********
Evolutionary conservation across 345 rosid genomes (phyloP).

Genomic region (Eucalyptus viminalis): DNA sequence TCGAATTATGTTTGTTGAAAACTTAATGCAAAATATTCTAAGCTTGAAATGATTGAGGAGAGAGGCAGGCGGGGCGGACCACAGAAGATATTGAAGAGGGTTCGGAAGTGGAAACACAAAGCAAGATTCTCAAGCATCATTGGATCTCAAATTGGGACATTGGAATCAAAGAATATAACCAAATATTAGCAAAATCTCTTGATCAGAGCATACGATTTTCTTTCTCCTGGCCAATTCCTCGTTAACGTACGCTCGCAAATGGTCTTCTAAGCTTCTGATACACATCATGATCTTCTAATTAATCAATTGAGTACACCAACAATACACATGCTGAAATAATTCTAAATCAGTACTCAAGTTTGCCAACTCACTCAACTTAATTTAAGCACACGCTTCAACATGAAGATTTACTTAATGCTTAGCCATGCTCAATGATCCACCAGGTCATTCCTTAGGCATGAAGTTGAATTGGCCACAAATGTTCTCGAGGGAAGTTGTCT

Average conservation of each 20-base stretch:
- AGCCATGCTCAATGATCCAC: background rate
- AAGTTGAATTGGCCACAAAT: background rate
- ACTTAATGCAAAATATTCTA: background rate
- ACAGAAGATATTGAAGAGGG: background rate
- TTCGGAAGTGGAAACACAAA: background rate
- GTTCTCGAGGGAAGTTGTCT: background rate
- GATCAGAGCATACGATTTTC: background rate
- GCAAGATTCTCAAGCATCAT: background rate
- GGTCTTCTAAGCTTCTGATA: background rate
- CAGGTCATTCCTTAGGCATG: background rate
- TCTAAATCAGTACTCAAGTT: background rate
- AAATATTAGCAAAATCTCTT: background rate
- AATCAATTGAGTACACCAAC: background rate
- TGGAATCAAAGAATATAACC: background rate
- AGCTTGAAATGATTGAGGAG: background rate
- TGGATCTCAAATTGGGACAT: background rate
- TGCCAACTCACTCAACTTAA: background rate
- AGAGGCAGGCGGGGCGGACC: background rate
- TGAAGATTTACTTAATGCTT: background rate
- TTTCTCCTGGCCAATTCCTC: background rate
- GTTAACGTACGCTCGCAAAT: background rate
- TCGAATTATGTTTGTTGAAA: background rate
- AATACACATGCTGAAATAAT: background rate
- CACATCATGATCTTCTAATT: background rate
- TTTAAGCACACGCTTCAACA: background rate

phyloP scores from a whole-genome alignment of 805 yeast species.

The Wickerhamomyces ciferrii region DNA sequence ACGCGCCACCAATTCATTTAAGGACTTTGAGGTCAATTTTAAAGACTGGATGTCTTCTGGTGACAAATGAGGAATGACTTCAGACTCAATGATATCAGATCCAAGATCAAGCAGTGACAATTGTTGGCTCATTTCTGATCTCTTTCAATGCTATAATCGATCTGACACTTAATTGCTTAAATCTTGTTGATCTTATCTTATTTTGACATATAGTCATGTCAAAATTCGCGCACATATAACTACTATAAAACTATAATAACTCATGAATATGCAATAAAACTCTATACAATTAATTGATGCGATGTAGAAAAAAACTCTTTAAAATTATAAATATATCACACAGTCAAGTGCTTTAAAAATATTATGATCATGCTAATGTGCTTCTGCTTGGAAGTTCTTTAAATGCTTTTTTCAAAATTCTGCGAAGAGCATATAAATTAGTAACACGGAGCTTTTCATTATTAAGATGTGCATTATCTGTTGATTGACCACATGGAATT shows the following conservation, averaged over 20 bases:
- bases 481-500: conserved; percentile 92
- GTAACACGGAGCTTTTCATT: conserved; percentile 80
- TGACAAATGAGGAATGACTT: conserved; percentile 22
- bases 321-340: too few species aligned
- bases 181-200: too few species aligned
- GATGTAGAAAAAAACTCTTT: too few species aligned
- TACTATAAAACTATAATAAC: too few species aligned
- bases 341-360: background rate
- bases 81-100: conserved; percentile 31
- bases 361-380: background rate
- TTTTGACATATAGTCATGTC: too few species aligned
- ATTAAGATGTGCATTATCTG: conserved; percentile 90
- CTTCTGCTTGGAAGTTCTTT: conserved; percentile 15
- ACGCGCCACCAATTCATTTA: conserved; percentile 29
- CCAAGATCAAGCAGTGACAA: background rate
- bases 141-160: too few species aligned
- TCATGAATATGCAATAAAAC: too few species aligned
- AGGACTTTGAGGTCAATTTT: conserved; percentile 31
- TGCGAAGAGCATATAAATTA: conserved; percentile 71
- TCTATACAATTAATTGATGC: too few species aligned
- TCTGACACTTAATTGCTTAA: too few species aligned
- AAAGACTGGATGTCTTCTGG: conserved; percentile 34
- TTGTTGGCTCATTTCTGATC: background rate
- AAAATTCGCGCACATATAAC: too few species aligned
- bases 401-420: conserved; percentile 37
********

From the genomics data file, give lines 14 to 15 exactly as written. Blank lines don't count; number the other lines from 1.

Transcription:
- TCTAAATCAGTACTCAAGTT: background rate
- AAATATTAGCAAAATCTCTT: background rate